16 hurt in bulldozer attack in J'lem

Worker hits five vehicles on King David Street before being shot dead, relative of jailed Hamas MP.

2nd bulldozer attack 224 (photo credit: ZAKA)
2nd bulldozer attack 224
(photo credit: ZAKA)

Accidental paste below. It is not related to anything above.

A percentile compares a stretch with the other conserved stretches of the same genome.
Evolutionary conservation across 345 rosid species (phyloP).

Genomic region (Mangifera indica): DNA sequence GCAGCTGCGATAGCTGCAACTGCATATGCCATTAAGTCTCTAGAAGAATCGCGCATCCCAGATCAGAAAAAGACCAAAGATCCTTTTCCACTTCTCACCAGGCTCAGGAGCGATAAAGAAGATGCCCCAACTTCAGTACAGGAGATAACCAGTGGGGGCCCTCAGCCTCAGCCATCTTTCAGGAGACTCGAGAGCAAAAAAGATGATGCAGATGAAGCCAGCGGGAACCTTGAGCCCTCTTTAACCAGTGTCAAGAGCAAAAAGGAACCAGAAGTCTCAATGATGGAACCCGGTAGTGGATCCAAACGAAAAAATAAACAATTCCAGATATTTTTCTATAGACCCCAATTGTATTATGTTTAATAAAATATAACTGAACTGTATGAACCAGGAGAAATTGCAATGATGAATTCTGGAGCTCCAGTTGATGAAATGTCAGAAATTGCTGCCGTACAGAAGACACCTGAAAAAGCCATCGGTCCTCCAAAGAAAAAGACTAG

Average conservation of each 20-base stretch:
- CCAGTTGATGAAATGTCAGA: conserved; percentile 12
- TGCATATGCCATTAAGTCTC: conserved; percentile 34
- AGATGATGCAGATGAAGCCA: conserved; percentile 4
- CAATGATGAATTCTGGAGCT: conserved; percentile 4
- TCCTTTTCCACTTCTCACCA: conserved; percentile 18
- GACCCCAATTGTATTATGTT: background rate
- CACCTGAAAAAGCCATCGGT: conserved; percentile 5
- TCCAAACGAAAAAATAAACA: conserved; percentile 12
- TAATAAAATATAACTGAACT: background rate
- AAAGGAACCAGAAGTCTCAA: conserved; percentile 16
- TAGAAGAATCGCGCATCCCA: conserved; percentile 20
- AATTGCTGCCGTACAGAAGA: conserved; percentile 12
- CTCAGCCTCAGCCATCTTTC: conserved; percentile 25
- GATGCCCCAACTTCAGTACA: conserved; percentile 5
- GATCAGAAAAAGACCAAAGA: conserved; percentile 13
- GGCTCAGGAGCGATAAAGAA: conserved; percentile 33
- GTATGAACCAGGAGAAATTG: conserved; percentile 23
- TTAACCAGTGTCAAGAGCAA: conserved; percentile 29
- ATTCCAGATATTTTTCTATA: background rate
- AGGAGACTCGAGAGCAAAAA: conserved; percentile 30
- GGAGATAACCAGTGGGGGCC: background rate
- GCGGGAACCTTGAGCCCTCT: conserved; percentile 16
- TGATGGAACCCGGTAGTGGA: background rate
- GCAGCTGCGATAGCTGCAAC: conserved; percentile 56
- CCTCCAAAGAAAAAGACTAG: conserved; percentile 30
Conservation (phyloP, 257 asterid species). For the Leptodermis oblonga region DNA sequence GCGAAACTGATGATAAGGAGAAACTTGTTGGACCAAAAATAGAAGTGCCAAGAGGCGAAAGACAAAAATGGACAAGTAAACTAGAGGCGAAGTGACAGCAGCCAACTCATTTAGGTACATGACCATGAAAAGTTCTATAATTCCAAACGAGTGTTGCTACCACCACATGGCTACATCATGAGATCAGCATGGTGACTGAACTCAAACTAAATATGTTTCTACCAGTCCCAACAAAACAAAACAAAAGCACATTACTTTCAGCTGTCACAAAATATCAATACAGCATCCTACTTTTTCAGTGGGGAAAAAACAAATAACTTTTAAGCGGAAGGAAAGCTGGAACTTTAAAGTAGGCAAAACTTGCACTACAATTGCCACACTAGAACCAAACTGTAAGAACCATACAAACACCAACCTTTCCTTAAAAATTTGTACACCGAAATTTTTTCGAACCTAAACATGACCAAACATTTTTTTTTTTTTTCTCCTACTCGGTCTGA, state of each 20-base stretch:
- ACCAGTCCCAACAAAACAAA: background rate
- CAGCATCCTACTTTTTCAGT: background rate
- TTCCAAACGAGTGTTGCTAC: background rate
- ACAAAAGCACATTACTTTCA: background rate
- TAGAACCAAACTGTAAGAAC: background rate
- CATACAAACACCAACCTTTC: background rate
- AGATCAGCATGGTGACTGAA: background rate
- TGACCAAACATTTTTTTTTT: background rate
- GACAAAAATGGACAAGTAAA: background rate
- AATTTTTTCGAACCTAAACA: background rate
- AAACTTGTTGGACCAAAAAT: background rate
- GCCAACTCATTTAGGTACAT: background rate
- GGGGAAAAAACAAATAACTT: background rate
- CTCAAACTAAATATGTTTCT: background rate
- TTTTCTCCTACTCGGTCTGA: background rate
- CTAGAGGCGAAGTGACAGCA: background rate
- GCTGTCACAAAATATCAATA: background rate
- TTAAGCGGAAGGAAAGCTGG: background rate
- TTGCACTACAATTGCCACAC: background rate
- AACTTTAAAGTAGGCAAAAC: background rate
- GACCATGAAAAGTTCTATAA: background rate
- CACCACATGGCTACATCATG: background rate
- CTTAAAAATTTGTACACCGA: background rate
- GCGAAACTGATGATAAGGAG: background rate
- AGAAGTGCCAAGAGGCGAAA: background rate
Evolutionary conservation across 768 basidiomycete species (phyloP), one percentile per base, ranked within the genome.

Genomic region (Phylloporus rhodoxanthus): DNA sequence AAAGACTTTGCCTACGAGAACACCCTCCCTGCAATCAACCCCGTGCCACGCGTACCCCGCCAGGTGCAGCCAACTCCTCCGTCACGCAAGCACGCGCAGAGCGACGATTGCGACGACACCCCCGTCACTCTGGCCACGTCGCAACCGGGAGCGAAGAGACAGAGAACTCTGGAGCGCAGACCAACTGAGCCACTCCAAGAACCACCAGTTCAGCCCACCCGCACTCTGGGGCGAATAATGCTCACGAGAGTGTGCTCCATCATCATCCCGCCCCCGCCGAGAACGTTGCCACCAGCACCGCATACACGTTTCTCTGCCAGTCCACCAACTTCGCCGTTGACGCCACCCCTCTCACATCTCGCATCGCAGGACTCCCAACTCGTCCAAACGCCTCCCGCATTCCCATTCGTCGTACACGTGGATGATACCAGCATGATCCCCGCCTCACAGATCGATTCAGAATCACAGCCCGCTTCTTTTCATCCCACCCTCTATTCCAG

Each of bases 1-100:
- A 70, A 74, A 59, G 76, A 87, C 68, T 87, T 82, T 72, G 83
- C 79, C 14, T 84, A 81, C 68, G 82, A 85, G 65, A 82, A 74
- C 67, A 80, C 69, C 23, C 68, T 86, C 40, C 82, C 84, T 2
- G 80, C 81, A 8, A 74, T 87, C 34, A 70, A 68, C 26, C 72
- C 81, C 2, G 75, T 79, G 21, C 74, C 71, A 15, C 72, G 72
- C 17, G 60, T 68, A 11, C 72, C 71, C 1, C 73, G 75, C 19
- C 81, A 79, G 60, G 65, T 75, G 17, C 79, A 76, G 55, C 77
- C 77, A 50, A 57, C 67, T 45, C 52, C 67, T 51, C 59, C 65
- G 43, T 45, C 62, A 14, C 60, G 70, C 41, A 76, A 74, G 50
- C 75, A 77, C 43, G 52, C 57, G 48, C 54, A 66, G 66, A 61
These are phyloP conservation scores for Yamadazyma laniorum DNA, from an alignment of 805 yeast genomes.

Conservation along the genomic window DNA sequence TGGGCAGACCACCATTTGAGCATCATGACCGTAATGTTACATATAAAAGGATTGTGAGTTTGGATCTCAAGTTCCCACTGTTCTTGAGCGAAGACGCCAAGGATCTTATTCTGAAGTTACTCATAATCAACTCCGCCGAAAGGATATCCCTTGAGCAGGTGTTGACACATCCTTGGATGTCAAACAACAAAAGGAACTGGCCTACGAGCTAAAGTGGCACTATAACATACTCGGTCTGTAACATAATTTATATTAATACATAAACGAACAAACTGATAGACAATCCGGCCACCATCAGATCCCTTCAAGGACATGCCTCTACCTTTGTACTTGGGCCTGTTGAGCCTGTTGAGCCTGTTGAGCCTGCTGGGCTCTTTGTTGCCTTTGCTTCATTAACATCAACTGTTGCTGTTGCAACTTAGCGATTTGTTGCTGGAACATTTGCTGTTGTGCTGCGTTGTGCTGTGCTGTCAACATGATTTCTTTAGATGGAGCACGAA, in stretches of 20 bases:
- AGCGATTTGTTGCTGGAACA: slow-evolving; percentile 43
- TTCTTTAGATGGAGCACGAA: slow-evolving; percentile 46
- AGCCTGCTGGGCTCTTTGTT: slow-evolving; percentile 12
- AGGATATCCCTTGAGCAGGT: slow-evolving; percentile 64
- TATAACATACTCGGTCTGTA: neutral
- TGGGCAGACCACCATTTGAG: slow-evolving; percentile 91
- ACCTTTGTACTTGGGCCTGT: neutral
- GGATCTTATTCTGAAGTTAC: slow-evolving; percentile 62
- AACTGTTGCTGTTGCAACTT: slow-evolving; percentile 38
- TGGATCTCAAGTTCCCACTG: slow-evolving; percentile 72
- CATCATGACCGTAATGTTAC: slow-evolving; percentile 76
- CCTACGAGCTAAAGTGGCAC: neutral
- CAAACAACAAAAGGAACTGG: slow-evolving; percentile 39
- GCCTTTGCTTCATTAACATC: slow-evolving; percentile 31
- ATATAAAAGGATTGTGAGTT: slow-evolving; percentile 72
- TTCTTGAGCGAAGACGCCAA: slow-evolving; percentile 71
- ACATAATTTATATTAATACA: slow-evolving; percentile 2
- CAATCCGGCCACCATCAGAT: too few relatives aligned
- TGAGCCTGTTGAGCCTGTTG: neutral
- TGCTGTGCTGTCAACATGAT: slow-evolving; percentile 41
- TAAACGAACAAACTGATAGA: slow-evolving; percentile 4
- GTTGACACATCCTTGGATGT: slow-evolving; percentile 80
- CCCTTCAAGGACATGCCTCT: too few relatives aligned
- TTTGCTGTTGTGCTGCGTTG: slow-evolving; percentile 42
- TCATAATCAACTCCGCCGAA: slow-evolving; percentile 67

For the second time in three weeks, an Arab bulldozer driver from east Jerusalem rammed his construction vehicle into a city bus and several cars on a central thoroughfare in the capital on Tuesday, wounding 15 people before being shot dead by a Druse border police officer and a civilian passerby. The early afternoon attack on King David Street was seen as a failed copy of July 2's lethal bulldozer rampage on Jaffa Road in which Husam Taysir Dwayat killed three people and wounded dozens before he was killed. Facing a series of attacks by Palestinians apparently acting on their own, politicians and security officials demanded Tuesday that the government immediately move to deter future attacks by destroying the terrorists' homes, and some called to reexamine the way Arab construction workers from east Jerusalem are employed in the city. The latest assault began shortly before 2 p.m. when the tractor driver, Ghassan Abu Tir, a 22-year-old resident of the east Jerusalem neighborhood of Umm Tuba who was working on a construction project on a side street near the King David Hotel, pulled into King David Street and repeatedly crashed his vehicle into a No. 13 Egged bus, which managed to escape, and then rammed into five cars, one of which he overturned, before being shot dead by a motorist who happened by the scene. "I was driving on the main road when suddenly the tractor hit me in the rear on the right hand side," said bus driver Avi Levy. At first Levy thought it was a traffic accident, but then the attacker struck the bus over and over, causing pandemonium as passengers shouted: "God save us" and "escape, escape." "He made a U-turn and rammed the windows twice with the shovel. The third time he aimed for my head - he came up to my window and death was staring me in the eyes," Levy said. "Fortunately I was able to swerve to the right [onto a small side street], otherwise I would have gone to meet my maker," he said as he stood next to the badly damaged bus, whose left-side windows were completely blown out. An eyewitness said Abu Tir, who was wearing the large, white skullcap commonly worn by religious Muslims, repeatedly slammed his vehicle into the side of the bus, before speeding into several cars. "He didn't shout anything, [as] he was completely occupied with finding people to attack," said Moshe Shimshi, 30, who was driving his motorcycle on King David Street during the attack. "There was panic on the street as people were running away from the bus," said Yohanan Levine, 16, who distinctly recalled hearing a baby crying amid the chaos. The carnage quickly ended when a passing driver shot the assailant dead. The motorist, Yaki Asa-El, 53, from the Sussiya settlement in the Southern Hebron Hills, jumped out of his car and shot Abu Tir through the window of his bulldozer. A former company commander in the Armored Corps, Asa-El was talking on his speaker phone with his son when he came upon the attack. An agronomist and a grandfather of 11, Asa-El is a graduate of the Hebrew University's Agricultural Faculty in Rehovot who grows grapes and cherries, and is a teacher, said his younger brother Amotz Asa-El, a Jerusalem Post columnist and former executive editor. "He behaved the way the army trained him and his family have known him," the younger Asa-El said. In contrast to the previous bulldozer attack in the capital, a border police officer who rushed to the scene then quickly "verified" that the assailant was dead, shooting at him from the ground and then from close range. "I jumped on the tractor, broke the windows and shot him," said border police officer Amal Janam. Jerusalem police chief Cmdr. Aharon Franco said that the attacker only managed to drive 160 meters before he was killed. Despite three back-to-back attacks carried out by Jerusalem Arabs (the July 2 bulldozer attack and the shooting at the Mercaz Harav Yeshiva in March), Franco said at an on-scene police briefing that it was wrong to blame all the Arab residents of east Jerusalem, noting that the attackers were the "exceptions." About one-third, or 250,000, of the city's residents are Arabs. Israel Police Insp.-Gen. David Cohen said that, as in the two previous cases, there had been no intelligence alerts of an impending attack, and that police had been properly deployed. The attacker, who has a criminal record for drugs and theft, is a relative of imprisoned Hamas leader Muhammad Abu Tir. Like on July 2, security officials said Tuesday's attacker apparently acted on his own, underscoring what police said could be a series of attacks by "lone attackers" in the short-term. Defense officials slammed the Justice Ministry for dragging its feet in granting permission to demolish the homes of two previous east Jerusalem terrorists - from the attacks at Mercaz Harav and the bulldozer rampage earlier this month. "It is very difficult to prevent terrorism in east Jerusalem when the residents there have blue identity cards and benefit from free access to Israel," one senior official said. "What is needed is to enhance our deterrence and this can be done by demolishing the homes." Other ideas that have been raised in the defense establishment but require legislation are the deportation of terrorists' families to the West Bank as well as the revocation of their Israeli residency. The initiatives, officials said, had yet to be formally presented to the government and would require the approval of the Justice Ministry as well as, most probably, the High Court of Justice. "The attack is a reminder of our complicated reality in Jerusalem, in the Gaza Strip with Hamas, in Lebanon with Hizbullah and even with Iran," Defense Minister Ehud Barak said. "This is a complicated reality but we are a strong nation." Public Security Minister Avi Dichter said the homes of the terrorists needed to be demolished, and that those who aided them should be barred from Jerusalem. "I believe that the homes of these terrorists need to be demolished and that those who helped them expelled from the city," Dichter said. "That is the best deterrent." He also proposed carrying out background checks on Arab employees who work with heavy construction equipment, but noted that Israel faced "not simple" legal obstacles to carrying out such moves. Israeli law bars most private employers from carrying out checks on employees' criminal records, police said. The houses of both previous east Jerusalem attackers remain standing as a result of legal red tape, despite the support of top government leaders for demolishing them, officials said. In the past, Israel routinely demolished the homes of terrorists, but stopped the practice, widely condemned by human rights groups and Palestinians as collective punishment, after an internal Israeli report questioned their efficacy. Jerusalem Mayor Uri Lupolianski, who has repeatedly called for the demolition of the houses of attackers, said Tuesday that "renewed thinking" was needed in employing Arab residents of east Jerusalem, since "every work tool has become a potential for an attack." Following the latest attack, Jerusalem police said they would finish mapping out construction sites in the city, which they began doing after the previous bulldozer attack, and conduct security checks on the identities of Arab workers there, as well as ask their employers to keep an eye out for strange behavior. Police will also carry out routine patrols of the sites. The attack was condemned by Palestinian Authority President Mahmoud Abbas, who was meeting with President Shimon Peres at Beit Hanassi several blocks away. "I condemn the attack and as always I wholeheartedly oppose all acts of terror," Abbas said. The attack was praised by Hamas officials in the Gaza Strip as "a natural reaction to the crimes of the occupation." "Israel cannot accept terror attacks as part of the daily routine," Peres said, adding that the security services will take the necessary measures to ensure the security of Jerusalemites. In contrast to Palestinians from the West Bank, most Arab residents of the capital - having declined Israeli citizenship - carry ID cards that allow them freedom of movement throughout Israel and the West Bank, access that is sometimes exploited by terrorists. As one vehicle lay overturned on the street, and other damaged cars stood listlessly on the usually-bustling thoroughfare, police and ambulance sirens wailed and a police chopper hovered above central Jerusalem. By the end of the day, nearly all the lightly wounded victims of the attack - who included a mother and her nine-month-old baby, as well as French tourists and American Arab tourists from California - had been released from the city's four hospitals, while the most seriously wounded victim, a man whose leg was partially severed, remained in moderate condition, hospital officials said. Yaakov Katz contributed to this report.